STM’s endowed Chair in Indigenous Spirituality and Reconciliation was formally inaugurated on May 17, 2016, with a ceremony held at the Gordon Oakes Red Bear Student Centre.

Seed money for the Chair came from a donation from the Basilian Fathers, founders of St. Thomas More College(STM). Fully funding the chair is an ongoing project of the College, but will be accomplished in the future with the generosity of our supporters.

The Chair's purpose is to encourage and foster awareness and appreciation of Indigenous spirituality and reconciliation by facilitating dialogue within the academic community and the broader society, and through exemplary teaching and reputable research. The Chair is to be a source of intellectual leadership both inside and outside the academy.

The work of the Chair is guided by the Advisory Circle for the Chair in Aboriginal Spirituality and Reconciliation. The Advisory Circle members currently include:

  • Elder A.J. Felix, Sturgeon Lake First Nation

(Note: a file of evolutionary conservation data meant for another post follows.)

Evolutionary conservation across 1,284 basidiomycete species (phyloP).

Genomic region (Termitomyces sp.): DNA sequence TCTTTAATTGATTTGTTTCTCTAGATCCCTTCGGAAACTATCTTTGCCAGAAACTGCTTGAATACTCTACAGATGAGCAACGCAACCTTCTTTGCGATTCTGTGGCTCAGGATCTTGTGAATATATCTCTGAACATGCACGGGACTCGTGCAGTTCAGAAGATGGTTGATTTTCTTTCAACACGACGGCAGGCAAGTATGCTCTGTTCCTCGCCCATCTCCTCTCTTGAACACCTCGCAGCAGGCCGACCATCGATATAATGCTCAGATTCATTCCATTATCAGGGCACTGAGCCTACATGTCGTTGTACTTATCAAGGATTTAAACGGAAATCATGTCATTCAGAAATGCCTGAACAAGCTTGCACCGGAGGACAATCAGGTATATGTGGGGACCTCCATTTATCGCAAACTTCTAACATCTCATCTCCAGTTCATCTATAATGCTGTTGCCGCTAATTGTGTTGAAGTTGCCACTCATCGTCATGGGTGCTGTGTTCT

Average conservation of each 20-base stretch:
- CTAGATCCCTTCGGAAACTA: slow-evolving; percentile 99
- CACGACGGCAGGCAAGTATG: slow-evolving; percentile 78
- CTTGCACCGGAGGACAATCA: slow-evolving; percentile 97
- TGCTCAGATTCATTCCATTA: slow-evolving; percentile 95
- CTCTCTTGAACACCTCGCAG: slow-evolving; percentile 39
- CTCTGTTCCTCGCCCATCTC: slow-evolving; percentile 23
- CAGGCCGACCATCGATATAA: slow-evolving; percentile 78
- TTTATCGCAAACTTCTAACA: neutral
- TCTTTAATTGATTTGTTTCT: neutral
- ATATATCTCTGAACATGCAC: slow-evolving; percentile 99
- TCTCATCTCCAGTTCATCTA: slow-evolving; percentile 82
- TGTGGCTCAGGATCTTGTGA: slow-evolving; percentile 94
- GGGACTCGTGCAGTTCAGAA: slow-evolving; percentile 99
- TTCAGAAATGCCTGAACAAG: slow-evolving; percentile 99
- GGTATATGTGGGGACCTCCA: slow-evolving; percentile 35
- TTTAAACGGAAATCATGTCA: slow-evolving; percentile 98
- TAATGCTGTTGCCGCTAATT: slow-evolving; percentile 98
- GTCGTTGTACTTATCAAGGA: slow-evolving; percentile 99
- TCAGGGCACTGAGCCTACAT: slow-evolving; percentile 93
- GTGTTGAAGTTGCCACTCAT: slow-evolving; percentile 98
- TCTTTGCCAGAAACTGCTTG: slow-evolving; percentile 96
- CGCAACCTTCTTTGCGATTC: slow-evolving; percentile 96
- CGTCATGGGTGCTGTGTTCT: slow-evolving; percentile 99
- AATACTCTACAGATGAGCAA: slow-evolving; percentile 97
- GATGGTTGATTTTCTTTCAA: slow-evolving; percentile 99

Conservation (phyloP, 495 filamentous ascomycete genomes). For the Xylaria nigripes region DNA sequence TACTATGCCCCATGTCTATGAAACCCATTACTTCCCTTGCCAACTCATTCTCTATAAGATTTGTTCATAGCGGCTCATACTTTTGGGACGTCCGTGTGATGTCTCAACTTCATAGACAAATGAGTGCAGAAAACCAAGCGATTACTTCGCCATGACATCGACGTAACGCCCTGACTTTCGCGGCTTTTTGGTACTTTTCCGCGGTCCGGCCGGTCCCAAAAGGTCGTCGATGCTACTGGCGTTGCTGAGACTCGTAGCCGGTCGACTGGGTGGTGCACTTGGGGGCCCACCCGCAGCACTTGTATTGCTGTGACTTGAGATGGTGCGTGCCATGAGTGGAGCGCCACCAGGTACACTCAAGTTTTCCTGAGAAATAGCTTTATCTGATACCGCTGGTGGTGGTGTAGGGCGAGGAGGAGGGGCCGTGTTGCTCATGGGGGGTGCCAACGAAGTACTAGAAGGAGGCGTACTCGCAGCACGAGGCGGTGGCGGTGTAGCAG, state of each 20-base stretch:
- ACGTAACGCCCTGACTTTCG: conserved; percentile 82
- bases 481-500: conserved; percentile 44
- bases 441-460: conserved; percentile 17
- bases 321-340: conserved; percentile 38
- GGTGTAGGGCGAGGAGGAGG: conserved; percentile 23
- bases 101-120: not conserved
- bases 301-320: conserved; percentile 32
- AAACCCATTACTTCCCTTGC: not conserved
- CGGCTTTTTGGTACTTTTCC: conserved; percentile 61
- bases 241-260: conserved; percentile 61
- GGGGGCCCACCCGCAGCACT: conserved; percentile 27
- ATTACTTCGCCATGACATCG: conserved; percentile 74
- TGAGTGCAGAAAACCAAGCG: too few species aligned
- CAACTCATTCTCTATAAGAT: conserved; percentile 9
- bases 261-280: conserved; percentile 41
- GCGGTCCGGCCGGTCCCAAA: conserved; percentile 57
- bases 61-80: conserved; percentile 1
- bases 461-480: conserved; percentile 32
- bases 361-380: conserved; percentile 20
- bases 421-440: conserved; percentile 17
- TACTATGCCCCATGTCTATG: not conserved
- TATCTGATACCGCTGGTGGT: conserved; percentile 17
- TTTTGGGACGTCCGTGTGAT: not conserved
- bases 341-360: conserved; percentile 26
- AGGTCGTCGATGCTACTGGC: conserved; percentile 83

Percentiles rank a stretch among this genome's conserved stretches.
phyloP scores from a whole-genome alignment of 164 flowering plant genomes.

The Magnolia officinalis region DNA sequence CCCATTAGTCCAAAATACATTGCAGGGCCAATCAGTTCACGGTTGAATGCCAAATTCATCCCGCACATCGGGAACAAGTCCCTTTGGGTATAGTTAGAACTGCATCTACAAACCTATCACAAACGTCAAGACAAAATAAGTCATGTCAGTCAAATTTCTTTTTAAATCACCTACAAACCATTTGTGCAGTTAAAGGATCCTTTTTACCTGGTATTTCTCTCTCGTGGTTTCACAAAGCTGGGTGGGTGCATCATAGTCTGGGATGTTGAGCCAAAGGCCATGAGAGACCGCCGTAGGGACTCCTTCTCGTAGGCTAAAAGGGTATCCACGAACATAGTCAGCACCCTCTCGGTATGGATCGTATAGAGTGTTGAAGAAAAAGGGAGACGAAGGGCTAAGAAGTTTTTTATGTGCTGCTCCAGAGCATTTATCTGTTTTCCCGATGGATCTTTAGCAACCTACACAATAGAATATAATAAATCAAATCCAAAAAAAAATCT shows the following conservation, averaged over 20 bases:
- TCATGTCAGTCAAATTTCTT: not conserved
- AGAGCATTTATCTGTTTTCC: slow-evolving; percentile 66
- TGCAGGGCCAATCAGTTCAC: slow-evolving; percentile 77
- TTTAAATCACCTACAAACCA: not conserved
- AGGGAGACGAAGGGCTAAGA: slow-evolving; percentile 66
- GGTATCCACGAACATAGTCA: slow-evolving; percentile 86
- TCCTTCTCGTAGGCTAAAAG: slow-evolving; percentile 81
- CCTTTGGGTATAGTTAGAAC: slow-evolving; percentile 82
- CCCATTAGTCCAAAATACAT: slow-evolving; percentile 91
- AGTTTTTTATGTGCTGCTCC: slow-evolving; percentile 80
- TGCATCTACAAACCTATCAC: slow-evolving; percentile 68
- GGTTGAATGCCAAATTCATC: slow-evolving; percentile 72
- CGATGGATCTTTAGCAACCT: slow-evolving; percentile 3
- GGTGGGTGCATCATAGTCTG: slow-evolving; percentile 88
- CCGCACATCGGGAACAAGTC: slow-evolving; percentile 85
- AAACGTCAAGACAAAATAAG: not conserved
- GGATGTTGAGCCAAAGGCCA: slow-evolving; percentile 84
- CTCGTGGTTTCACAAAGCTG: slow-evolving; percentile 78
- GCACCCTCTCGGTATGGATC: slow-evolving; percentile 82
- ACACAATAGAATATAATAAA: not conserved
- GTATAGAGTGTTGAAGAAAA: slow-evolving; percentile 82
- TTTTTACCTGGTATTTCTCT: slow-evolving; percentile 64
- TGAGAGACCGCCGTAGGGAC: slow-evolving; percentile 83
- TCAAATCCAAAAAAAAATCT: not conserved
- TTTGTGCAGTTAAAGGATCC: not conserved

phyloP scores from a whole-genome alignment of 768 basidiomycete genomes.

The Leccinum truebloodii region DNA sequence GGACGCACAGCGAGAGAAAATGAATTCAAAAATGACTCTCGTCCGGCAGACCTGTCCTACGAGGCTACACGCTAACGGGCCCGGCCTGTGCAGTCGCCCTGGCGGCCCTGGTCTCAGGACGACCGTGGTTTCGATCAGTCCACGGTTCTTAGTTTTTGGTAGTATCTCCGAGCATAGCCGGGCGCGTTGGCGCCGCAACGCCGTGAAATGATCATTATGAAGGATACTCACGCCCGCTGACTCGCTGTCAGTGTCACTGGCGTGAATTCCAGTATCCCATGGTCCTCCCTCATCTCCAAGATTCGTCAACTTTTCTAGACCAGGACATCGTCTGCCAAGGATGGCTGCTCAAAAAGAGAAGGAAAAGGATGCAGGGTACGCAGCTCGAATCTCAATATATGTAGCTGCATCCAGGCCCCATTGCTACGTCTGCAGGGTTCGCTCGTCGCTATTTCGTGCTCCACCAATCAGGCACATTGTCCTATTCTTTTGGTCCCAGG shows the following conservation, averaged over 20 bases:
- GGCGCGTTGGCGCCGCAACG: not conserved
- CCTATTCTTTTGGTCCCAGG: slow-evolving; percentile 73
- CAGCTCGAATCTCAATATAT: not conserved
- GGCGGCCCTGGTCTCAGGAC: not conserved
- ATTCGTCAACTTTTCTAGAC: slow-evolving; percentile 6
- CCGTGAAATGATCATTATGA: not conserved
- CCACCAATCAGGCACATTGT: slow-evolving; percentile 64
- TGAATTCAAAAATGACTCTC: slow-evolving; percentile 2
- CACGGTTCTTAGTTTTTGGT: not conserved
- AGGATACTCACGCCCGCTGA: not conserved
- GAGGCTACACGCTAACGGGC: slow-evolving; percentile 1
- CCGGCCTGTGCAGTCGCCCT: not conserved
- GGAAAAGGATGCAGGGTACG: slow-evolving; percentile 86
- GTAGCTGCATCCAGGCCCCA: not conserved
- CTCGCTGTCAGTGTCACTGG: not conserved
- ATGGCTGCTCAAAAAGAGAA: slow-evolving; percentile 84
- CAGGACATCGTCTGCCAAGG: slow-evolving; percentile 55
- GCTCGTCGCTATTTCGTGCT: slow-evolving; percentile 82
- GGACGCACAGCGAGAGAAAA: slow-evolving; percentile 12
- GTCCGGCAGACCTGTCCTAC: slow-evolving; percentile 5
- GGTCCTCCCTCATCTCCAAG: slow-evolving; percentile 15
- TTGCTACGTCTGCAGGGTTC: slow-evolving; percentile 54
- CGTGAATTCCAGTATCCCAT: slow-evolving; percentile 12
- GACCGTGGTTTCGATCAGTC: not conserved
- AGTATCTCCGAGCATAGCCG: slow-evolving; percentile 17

• Elder Patricia Felix, Sturgeon Lake First Nation
  • Jennifer Briere, STM Faculty Member
  • Harry Lafond, Muskeg Lake First Nation; STM Scholar on Indigenous Education
  • Gordon Martell, Waterhen Lake First Nation, USask College of Education Faculty Member
  • Gertrude Rompré, STM Director of Mission and Ministry
  • Rhonda Smallchild, Beardy’s and Okemasis Cree Nation Director of Education
  • Carl Still, STM President
  • Senos Timon, The People Bridge Advocacy, Saskatoon

The Chair sponsors various activities such as hosting ceremonies; awarding a teaching fellowship to an Indigenous graduate student; enabling the regular presence of an Elder at STM; inviting guest lecturers; organizing conferences; supporting curriculum development; or, enabling a part-time Indigenous faculty appointment. All activities are to be focused on Indigenous spirituality and reconciliation through the study of one or more of history, culture, traditions, language and understandings of formal or informal religious and/or spiritual practices.

For many Cree people, oskâpêwis refers to an Elder’s helper or servant, one who brokers relationships; the Chair is to be oskâpêwis between Indigenous traditions and the academic community.

Please take a look at the Case for Support for the Chair in Indigenous Spirituality and Reconciliation at STM. Please contact Connie Andersen, Director of Advancement, for more information on how you can support this important initiative.



To contribute toward the funding of the Leslie and Irene Dubé Chair in Catholic Studies, please contact:

Connie Andersen
Director of Advancement